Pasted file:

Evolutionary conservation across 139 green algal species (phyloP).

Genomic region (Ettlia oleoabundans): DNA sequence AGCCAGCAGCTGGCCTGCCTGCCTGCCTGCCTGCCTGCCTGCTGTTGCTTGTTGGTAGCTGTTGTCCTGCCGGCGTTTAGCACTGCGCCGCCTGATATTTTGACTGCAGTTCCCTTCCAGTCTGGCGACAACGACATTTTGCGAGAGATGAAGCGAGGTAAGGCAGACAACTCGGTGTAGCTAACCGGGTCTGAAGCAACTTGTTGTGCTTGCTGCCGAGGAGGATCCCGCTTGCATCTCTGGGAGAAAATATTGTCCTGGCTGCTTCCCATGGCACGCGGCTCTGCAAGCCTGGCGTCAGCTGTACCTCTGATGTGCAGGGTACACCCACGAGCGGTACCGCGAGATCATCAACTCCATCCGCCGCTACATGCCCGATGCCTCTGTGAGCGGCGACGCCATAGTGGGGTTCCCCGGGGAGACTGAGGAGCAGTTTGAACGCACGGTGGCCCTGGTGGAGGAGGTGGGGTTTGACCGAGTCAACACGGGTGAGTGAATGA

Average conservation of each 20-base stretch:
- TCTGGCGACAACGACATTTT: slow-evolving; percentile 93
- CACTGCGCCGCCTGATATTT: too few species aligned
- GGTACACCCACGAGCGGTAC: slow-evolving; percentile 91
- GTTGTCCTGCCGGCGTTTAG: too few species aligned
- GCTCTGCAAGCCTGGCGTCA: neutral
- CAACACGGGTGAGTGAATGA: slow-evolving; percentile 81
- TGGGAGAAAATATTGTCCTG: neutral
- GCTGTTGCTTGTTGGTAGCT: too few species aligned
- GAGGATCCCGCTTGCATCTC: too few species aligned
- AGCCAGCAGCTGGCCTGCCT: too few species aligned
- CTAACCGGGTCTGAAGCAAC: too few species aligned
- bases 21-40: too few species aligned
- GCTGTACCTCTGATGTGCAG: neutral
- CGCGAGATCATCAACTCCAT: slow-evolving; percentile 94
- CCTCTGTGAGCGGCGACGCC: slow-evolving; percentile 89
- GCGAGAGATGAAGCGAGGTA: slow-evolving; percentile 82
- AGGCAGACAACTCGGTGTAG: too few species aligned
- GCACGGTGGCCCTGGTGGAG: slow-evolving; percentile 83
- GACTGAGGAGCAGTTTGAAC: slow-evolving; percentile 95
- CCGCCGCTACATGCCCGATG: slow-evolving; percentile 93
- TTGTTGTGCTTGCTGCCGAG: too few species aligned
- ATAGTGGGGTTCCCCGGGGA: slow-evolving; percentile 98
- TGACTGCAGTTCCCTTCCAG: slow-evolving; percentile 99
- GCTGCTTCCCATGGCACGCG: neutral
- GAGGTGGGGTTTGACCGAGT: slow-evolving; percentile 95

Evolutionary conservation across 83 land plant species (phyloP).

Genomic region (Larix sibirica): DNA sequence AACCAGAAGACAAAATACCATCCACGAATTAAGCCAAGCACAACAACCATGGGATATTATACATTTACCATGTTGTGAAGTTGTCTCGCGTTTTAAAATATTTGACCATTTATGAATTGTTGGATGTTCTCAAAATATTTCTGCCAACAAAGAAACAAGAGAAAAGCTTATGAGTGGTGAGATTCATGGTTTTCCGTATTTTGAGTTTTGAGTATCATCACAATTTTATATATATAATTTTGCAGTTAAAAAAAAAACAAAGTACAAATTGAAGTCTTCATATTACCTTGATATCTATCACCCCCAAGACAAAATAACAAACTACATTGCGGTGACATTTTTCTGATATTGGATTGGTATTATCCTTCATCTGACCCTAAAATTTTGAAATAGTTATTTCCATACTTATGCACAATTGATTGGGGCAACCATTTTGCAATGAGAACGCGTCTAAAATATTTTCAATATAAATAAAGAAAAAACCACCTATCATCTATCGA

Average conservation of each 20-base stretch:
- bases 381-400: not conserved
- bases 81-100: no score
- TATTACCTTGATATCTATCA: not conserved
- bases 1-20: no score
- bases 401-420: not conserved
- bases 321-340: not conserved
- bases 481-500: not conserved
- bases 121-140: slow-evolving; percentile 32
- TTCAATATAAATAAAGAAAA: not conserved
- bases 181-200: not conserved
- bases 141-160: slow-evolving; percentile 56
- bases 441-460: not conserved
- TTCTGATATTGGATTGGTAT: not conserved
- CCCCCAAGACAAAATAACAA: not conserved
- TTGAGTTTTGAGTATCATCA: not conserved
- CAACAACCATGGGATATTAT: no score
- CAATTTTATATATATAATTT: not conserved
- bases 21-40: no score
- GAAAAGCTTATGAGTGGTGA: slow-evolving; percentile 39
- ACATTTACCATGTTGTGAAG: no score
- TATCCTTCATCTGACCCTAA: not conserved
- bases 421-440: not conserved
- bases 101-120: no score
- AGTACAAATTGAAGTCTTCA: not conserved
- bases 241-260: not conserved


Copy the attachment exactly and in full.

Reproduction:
Evolutionary conservation across 139 green algal species (phyloP).

Genomic region (Ettlia oleoabundans): DNA sequence AGCCAGCAGCTGGCCTGCCTGCCTGCCTGCCTGCCTGCCTGCTGTTGCTTGTTGGTAGCTGTTGTCCTGCCGGCGTTTAGCACTGCGCCGCCTGATATTTTGACTGCAGTTCCCTTCCAGTCTGGCGACAACGACATTTTGCGAGAGATGAAGCGAGGTAAGGCAGACAACTCGGTGTAGCTAACCGGGTCTGAAGCAACTTGTTGTGCTTGCTGCCGAGGAGGATCCCGCTTGCATCTCTGGGAGAAAATATTGTCCTGGCTGCTTCCCATGGCACGCGGCTCTGCAAGCCTGGCGTCAGCTGTACCTCTGATGTGCAGGGTACACCCACGAGCGGTACCGCGAGATCATCAACTCCATCCGCCGCTACATGCCCGATGCCTCTGTGAGCGGCGACGCCATAGTGGGGTTCCCCGGGGAGACTGAGGAGCAGTTTGAACGCACGGTGGCCCTGGTGGAGGAGGTGGGGTTTGACCGAGTCAACACGGGTGAGTGAATGA

Average conservation of each 20-base stretch:
- TCTGGCGACAACGACATTTT: slow-evolving; percentile 93
- CACTGCGCCGCCTGATATTT: too few species aligned
- GGTACACCCACGAGCGGTAC: slow-evolving; percentile 91
- GTTGTCCTGCCGGCGTTTAG: too few species aligned
- GCTCTGCAAGCCTGGCGTCA: neutral
- CAACACGGGTGAGTGAATGA: slow-evolving; percentile 81
- TGGGAGAAAATATTGTCCTG: neutral
- GCTGTTGCTTGTTGGTAGCT: too few species aligned
- GAGGATCCCGCTTGCATCTC: too few species aligned
- AGCCAGCAGCTGGCCTGCCT: too few species aligned
- CTAACCGGGTCTGAAGCAAC: too few species aligned
- bases 21-40: too few species aligned
- GCTGTACCTCTGATGTGCAG: neutral
- CGCGAGATCATCAACTCCAT: slow-evolving; percentile 94
- CCTCTGTGAGCGGCGACGCC: slow-evolving; percentile 89
- GCGAGAGATGAAGCGAGGTA: slow-evolving; percentile 82
- AGGCAGACAACTCGGTGTAG: too few species aligned
- GCACGGTGGCCCTGGTGGAG: slow-evolving; percentile 83
- GACTGAGGAGCAGTTTGAAC: slow-evolving; percentile 95
- CCGCCGCTACATGCCCGATG: slow-evolving; percentile 93
- TTGTTGTGCTTGCTGCCGAG: too few species aligned
- ATAGTGGGGTTCCCCGGGGA: slow-evolving; percentile 98
- TGACTGCAGTTCCCTTCCAG: slow-evolving; percentile 99
- GCTGCTTCCCATGGCACGCG: neutral
- GAGGTGGGGTTTGACCGAGT: slow-evolving; percentile 95

Evolutionary conservation across 83 land plant species (phyloP).

Genomic region (Larix sibirica): DNA sequence AACCAGAAGACAAAATACCATCCACGAATTAAGCCAAGCACAACAACCATGGGATATTATACATTTACCATGTTGTGAAGTTGTCTCGCGTTTTAAAATATTTGACCATTTATGAATTGTTGGATGTTCTCAAAATATTTCTGCCAACAAAGAAACAAGAGAAAAGCTTATGAGTGGTGAGATTCATGGTTTTCCGTATTTTGAGTTTTGAGTATCATCACAATTTTATATATATAATTTTGCAGTTAAAAAAAAAACAAAGTACAAATTGAAGTCTTCATATTACCTTGATATCTATCACCCCCAAGACAAAATAACAAACTACATTGCGGTGACATTTTTCTGATATTGGATTGGTATTATCCTTCATCTGACCCTAAAATTTTGAAATAGTTATTTCCATACTTATGCACAATTGATTGGGGCAACCATTTTGCAATGAGAACGCGTCTAAAATATTTTCAATATAAATAAAGAAAAAACCACCTATCATCTATCGA

Average conservation of each 20-base stretch:
- bases 381-400: not conserved
- bases 81-100: no score
- TATTACCTTGATATCTATCA: not conserved
- bases 1-20: no score
- bases 401-420: not conserved
- bases 321-340: not conserved
- bases 481-500: not conserved
- bases 121-140: slow-evolving; percentile 32
- TTCAATATAAATAAAGAAAA: not conserved
- bases 181-200: not conserved
- bases 141-160: slow-evolving; percentile 56
- bases 441-460: not conserved
- TTCTGATATTGGATTGGTAT: not conserved
- CCCCCAAGACAAAATAACAA: not conserved
- TTGAGTTTTGAGTATCATCA: not conserved
- CAACAACCATGGGATATTAT: no score
- CAATTTTATATATATAATTT: not conserved
- bases 21-40: no score
- GAAAAGCTTATGAGTGGTGA: slow-evolving; percentile 39
- ACATTTACCATGTTGTGAAG: no score
- TATCCTTCATCTGACCCTAA: not conserved
- bases 421-440: not conserved
- bases 101-120: no score
- AGTACAAATTGAAGTCTTCA: not conserved
- bases 241-260: not conserved